I recently received in the mail a certain device called a Proclaimer. It is an electronic device manufactured by Faith Comes By Hearing, an organization dedicated to making God’s Word available in audio form to all the peoples of the world.
I did not buy the device—I had been corresponding with them about the upcoming release of their scripture recording in Western Huasteca Nahuatl (NHW), and when they offered to send me a Proclaimer with this new recording on it, how could I refuse?
The Proclaimer, though made in China of relatively cheap plastic, seems to be a sturdy device. It is designed to play scripture recordings to large groups of people, and is equipped with a solar panel and hand crank to charge the battery when AC electricity is not available. I can see how this would be useful, especially in remote villages such as some I have visited in Mexico.
Although the Proclaimer works well, I am not entirely happy with the recording. It is a dramatized recording of the New Testament, and while this does add some interest to it, they took it upon themselves to add background music to many parts of the recording where there is an extended monologue, as well as in the epistles. It seems distracting to me, and turned up too loud in places.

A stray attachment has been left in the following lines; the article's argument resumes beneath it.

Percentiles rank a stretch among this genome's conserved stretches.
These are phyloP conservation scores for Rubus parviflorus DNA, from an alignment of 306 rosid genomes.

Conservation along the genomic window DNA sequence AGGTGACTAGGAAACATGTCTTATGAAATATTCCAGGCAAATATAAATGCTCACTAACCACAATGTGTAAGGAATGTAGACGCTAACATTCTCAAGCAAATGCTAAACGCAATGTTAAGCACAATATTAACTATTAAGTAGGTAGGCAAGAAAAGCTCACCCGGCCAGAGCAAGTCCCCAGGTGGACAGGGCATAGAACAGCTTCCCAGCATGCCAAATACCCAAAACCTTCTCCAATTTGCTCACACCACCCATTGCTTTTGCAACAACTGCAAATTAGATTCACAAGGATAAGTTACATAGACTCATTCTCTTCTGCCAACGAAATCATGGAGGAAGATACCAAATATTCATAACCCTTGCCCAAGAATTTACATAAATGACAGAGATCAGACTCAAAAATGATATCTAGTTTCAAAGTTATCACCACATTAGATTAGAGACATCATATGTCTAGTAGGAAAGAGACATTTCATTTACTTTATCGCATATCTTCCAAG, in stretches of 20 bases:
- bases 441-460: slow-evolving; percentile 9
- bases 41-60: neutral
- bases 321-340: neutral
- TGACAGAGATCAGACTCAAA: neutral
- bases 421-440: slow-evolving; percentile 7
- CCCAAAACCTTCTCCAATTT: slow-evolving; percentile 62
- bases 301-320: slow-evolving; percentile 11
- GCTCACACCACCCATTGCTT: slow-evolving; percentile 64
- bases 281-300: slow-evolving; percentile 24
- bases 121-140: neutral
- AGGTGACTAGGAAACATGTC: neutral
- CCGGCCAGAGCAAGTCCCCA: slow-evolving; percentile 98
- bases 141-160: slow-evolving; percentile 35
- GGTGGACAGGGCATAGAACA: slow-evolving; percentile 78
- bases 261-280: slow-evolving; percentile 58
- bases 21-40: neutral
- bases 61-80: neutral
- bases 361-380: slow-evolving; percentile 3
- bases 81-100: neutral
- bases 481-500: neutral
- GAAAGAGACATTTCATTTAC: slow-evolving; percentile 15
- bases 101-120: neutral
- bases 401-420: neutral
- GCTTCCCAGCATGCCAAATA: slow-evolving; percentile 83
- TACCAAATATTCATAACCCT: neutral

However, I have made good use of it in my studies of the Nahuatl language. At my present level I can understand words and occasionally sentences, and already I have learned some nuances of pronunciation from listening to the recording. I own a printed Bible of the same translation (only one exists in this language), and I have read as I listen. As I advance, I hope to be able to use this less and less, and improve my listening comprehension.
I feel a bit selfish using the Proclaimer for my own use when it was designed for native speakers who cannot read, but I may yet take it to Mexico someday. The folks at Faith Comes By Hearing have not yet made the recording available on the website, so when they do I will be able to download and use that instead of the Proclaimer.